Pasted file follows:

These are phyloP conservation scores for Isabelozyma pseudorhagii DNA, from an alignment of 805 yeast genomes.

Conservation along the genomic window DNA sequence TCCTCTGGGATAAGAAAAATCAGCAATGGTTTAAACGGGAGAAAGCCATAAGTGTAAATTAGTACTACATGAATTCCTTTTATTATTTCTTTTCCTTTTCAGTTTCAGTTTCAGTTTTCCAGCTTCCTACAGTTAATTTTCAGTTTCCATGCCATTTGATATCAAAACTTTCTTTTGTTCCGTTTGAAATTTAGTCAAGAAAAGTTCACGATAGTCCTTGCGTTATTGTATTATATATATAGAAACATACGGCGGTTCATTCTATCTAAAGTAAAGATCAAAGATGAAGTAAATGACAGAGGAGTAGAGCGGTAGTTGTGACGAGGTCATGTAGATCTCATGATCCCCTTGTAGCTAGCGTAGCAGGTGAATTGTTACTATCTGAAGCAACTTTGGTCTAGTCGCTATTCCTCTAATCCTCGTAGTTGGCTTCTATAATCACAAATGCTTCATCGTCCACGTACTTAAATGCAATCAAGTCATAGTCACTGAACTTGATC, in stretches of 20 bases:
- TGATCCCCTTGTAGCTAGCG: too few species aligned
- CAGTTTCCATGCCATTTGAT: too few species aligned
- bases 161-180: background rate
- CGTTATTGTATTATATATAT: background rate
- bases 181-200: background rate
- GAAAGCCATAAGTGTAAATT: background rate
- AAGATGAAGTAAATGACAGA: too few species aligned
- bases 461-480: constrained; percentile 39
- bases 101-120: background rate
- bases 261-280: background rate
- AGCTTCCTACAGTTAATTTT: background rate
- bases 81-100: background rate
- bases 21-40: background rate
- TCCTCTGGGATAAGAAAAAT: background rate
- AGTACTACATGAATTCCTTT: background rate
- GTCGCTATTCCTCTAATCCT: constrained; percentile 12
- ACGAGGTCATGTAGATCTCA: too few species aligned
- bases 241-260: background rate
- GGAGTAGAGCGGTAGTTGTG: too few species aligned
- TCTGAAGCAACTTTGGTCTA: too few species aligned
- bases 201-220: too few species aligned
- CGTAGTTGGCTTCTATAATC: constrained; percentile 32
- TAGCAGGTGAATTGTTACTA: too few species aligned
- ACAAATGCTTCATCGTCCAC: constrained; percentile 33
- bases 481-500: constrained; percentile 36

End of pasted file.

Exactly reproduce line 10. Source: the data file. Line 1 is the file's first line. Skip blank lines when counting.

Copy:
- bases 461-480: constrained; percentile 39